DEAR BILLY GRAHAM: I work in an insurance office, and the other day one of our sales people ran across someone who told him they thought it was wrong to buy insurance. They said the reason was because they believe God will take care of them. Are they right? — D.K.
DEAR D.K.: I don’t doubt their sincerity (unless they were just trying to get rid of your salesman!), but I don’t agree with their understanding of faith and the ways God may use to take care of them.
It’s true that God has promised to take care of those who depend on him and trust him to provide for their needs. But God hasn’t promised that we’ll never be sick or have accidents or experience disasters or eventually die. Nor does it mean we shouldn’t save money or use common sense to prepare for such things (either to prevent them or recover from them).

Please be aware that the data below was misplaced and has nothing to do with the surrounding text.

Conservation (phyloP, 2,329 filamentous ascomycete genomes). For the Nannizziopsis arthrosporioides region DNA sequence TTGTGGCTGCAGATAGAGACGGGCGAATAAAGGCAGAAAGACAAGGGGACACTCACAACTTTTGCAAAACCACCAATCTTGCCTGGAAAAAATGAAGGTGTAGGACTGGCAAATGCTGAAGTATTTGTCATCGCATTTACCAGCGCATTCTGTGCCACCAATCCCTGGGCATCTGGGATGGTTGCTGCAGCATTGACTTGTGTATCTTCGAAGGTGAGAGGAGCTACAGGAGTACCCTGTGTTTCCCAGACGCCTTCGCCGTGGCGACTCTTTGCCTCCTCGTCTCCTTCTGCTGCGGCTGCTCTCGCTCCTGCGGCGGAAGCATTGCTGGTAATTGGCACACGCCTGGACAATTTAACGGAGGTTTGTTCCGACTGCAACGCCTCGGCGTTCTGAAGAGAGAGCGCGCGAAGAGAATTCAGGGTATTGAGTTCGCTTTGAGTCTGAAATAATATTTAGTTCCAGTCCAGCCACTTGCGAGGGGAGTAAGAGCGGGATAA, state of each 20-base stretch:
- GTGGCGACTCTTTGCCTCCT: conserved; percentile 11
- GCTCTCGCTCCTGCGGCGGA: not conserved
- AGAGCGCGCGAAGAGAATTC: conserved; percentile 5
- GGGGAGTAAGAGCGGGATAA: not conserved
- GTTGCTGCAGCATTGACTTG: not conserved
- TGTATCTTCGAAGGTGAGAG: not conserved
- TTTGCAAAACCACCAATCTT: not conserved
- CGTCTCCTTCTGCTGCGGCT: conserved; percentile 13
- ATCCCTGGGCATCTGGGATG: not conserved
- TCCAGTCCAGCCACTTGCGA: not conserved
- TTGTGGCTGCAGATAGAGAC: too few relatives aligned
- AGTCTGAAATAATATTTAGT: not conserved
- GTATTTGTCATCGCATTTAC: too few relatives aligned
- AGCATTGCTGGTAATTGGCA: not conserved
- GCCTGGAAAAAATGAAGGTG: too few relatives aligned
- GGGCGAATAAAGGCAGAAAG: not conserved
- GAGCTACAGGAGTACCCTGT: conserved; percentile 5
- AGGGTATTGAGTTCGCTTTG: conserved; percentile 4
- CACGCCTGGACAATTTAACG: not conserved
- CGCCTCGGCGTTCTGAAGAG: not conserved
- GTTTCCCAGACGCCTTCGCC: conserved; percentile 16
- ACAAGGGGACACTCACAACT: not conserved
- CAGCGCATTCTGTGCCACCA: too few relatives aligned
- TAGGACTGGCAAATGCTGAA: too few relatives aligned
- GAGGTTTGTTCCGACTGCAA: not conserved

The Bible says, “The plans of the diligent lead to profit as surely as haste leads to poverty” (Proverbs 21:5).
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Refusing to plan ahead and provide for the future is neither wise nor prudent, and I believe insurance can be part of these plans. If we don’t prepare, someone will still have to pay if disaster strikes, such as a relative or some other person.
At the same time, we must never forget that life is uncertain, and the greatest preparation we can make for life’s surprises is to put ourselves into God’s hands. He loves us, and even in the midst of life’s greatest trials he will never abandon us. Make sure of your commitment to Christ, and learn to face life’s trials with trust and with faith. Jesus’ words are true: “Surely I am with you always, to the very end of the age” (Matthew 28:20).
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